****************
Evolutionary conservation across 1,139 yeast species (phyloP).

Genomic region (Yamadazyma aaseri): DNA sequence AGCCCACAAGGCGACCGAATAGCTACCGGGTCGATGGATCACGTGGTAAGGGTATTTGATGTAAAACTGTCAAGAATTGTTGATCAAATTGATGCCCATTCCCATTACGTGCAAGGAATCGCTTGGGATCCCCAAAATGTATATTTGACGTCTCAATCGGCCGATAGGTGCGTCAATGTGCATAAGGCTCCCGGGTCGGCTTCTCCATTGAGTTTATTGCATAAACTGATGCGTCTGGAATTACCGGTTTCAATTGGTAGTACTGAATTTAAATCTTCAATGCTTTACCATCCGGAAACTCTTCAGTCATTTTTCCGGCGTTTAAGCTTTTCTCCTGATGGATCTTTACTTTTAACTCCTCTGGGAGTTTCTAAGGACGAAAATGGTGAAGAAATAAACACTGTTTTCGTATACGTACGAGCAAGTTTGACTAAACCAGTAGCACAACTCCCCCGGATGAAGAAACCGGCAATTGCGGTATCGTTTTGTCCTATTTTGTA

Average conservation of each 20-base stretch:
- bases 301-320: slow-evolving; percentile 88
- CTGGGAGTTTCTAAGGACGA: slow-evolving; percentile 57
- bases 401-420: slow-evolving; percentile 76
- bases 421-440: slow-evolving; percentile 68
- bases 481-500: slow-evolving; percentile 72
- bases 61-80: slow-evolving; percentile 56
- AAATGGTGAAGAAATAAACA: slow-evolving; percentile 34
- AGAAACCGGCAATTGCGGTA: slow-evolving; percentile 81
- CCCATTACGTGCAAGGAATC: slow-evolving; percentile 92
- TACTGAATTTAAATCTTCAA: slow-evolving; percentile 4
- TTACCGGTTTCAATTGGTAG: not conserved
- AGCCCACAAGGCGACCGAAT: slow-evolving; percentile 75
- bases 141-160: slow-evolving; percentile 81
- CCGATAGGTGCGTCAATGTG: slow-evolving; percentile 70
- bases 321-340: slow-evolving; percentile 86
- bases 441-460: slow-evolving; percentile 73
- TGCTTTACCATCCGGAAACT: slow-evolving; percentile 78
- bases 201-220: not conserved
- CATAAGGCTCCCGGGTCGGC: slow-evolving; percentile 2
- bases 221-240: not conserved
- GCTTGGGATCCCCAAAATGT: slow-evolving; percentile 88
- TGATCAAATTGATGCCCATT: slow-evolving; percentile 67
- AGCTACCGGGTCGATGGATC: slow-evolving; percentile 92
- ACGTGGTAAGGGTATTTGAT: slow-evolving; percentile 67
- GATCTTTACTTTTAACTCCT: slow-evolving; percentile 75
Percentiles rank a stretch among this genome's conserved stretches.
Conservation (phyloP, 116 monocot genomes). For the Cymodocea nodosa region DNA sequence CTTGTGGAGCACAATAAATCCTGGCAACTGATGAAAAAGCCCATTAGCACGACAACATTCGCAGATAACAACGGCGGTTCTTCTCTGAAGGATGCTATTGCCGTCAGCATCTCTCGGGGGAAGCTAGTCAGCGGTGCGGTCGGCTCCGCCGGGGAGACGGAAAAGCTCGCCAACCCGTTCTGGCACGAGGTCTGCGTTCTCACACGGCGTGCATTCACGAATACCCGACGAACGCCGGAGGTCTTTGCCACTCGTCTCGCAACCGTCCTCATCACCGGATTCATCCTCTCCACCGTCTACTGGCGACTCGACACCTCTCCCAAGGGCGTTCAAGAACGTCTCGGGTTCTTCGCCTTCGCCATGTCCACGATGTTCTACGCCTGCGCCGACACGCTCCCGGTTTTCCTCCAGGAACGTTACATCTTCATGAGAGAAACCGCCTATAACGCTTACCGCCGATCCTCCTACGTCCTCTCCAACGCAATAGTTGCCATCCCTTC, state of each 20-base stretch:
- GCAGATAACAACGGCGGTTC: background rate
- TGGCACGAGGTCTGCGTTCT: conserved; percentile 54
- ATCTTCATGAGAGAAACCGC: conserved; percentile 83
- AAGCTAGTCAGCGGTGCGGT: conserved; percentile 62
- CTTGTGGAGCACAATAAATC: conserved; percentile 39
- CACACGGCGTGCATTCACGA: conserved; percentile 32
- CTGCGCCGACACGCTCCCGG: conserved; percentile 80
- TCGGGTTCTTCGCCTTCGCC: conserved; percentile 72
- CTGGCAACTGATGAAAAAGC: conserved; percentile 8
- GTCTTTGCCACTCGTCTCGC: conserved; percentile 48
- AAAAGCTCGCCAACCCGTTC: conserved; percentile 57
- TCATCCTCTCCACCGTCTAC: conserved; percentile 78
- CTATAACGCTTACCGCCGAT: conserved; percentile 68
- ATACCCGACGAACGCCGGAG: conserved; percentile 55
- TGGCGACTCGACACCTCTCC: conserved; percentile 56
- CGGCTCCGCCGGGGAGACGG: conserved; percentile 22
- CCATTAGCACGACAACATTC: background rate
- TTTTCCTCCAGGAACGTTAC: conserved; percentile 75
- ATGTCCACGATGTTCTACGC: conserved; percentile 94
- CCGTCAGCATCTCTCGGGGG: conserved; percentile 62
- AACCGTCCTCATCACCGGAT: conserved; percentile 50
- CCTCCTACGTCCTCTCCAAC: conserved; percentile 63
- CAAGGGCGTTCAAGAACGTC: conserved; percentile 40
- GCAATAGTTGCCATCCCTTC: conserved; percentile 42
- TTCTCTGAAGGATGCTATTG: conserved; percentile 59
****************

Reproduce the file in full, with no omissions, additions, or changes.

Evolutionary conservation across 1,139 yeast species (phyloP).

Genomic region (Yamadazyma aaseri): DNA sequence AGCCCACAAGGCGACCGAATAGCTACCGGGTCGATGGATCACGTGGTAAGGGTATTTGATGTAAAACTGTCAAGAATTGTTGATCAAATTGATGCCCATTCCCATTACGTGCAAGGAATCGCTTGGGATCCCCAAAATGTATATTTGACGTCTCAATCGGCCGATAGGTGCGTCAATGTGCATAAGGCTCCCGGGTCGGCTTCTCCATTGAGTTTATTGCATAAACTGATGCGTCTGGAATTACCGGTTTCAATTGGTAGTACTGAATTTAAATCTTCAATGCTTTACCATCCGGAAACTCTTCAGTCATTTTTCCGGCGTTTAAGCTTTTCTCCTGATGGATCTTTACTTTTAACTCCTCTGGGAGTTTCTAAGGACGAAAATGGTGAAGAAATAAACACTGTTTTCGTATACGTACGAGCAAGTTTGACTAAACCAGTAGCACAACTCCCCCGGATGAAGAAACCGGCAATTGCGGTATCGTTTTGTCCTATTTTGTA

Average conservation of each 20-base stretch:
- bases 301-320: slow-evolving; percentile 88
- CTGGGAGTTTCTAAGGACGA: slow-evolving; percentile 57
- bases 401-420: slow-evolving; percentile 76
- bases 421-440: slow-evolving; percentile 68
- bases 481-500: slow-evolving; percentile 72
- bases 61-80: slow-evolving; percentile 56
- AAATGGTGAAGAAATAAACA: slow-evolving; percentile 34
- AGAAACCGGCAATTGCGGTA: slow-evolving; percentile 81
- CCCATTACGTGCAAGGAATC: slow-evolving; percentile 92
- TACTGAATTTAAATCTTCAA: slow-evolving; percentile 4
- TTACCGGTTTCAATTGGTAG: not conserved
- AGCCCACAAGGCGACCGAAT: slow-evolving; percentile 75
- bases 141-160: slow-evolving; percentile 81
- CCGATAGGTGCGTCAATGTG: slow-evolving; percentile 70
- bases 321-340: slow-evolving; percentile 86
- bases 441-460: slow-evolving; percentile 73
- TGCTTTACCATCCGGAAACT: slow-evolving; percentile 78
- bases 201-220: not conserved
- CATAAGGCTCCCGGGTCGGC: slow-evolving; percentile 2
- bases 221-240: not conserved
- GCTTGGGATCCCCAAAATGT: slow-evolving; percentile 88
- TGATCAAATTGATGCCCATT: slow-evolving; percentile 67
- AGCTACCGGGTCGATGGATC: slow-evolving; percentile 92
- ACGTGGTAAGGGTATTTGAT: slow-evolving; percentile 67
- GATCTTTACTTTTAACTCCT: slow-evolving; percentile 75
Percentiles rank a stretch among this genome's conserved stretches.
Conservation (phyloP, 116 monocot genomes). For the Cymodocea nodosa region DNA sequence CTTGTGGAGCACAATAAATCCTGGCAACTGATGAAAAAGCCCATTAGCACGACAACATTCGCAGATAACAACGGCGGTTCTTCTCTGAAGGATGCTATTGCCGTCAGCATCTCTCGGGGGAAGCTAGTCAGCGGTGCGGTCGGCTCCGCCGGGGAGACGGAAAAGCTCGCCAACCCGTTCTGGCACGAGGTCTGCGTTCTCACACGGCGTGCATTCACGAATACCCGACGAACGCCGGAGGTCTTTGCCACTCGTCTCGCAACCGTCCTCATCACCGGATTCATCCTCTCCACCGTCTACTGGCGACTCGACACCTCTCCCAAGGGCGTTCAAGAACGTCTCGGGTTCTTCGCCTTCGCCATGTCCACGATGTTCTACGCCTGCGCCGACACGCTCCCGGTTTTCCTCCAGGAACGTTACATCTTCATGAGAGAAACCGCCTATAACGCTTACCGCCGATCCTCCTACGTCCTCTCCAACGCAATAGTTGCCATCCCTTC, state of each 20-base stretch:
- GCAGATAACAACGGCGGTTC: background rate
- TGGCACGAGGTCTGCGTTCT: conserved; percentile 54
- ATCTTCATGAGAGAAACCGC: conserved; percentile 83
- AAGCTAGTCAGCGGTGCGGT: conserved; percentile 62
- CTTGTGGAGCACAATAAATC: conserved; percentile 39
- CACACGGCGTGCATTCACGA: conserved; percentile 32
- CTGCGCCGACACGCTCCCGG: conserved; percentile 80
- TCGGGTTCTTCGCCTTCGCC: conserved; percentile 72
- CTGGCAACTGATGAAAAAGC: conserved; percentile 8
- GTCTTTGCCACTCGTCTCGC: conserved; percentile 48
- AAAAGCTCGCCAACCCGTTC: conserved; percentile 57
- TCATCCTCTCCACCGTCTAC: conserved; percentile 78
- CTATAACGCTTACCGCCGAT: conserved; percentile 68
- ATACCCGACGAACGCCGGAG: conserved; percentile 55
- TGGCGACTCGACACCTCTCC: conserved; percentile 56
- CGGCTCCGCCGGGGAGACGG: conserved; percentile 22
- CCATTAGCACGACAACATTC: background rate
- TTTTCCTCCAGGAACGTTAC: conserved; percentile 75
- ATGTCCACGATGTTCTACGC: conserved; percentile 94
- CCGTCAGCATCTCTCGGGGG: conserved; percentile 62
- AACCGTCCTCATCACCGGAT: conserved; percentile 50
- CCTCCTACGTCCTCTCCAAC: conserved; percentile 63
- CAAGGGCGTTCAAGAACGTC: conserved; percentile 40
- GCAATAGTTGCCATCCCTTC: conserved; percentile 42
- TTCTCTGAAGGATGCTATTG: conserved; percentile 59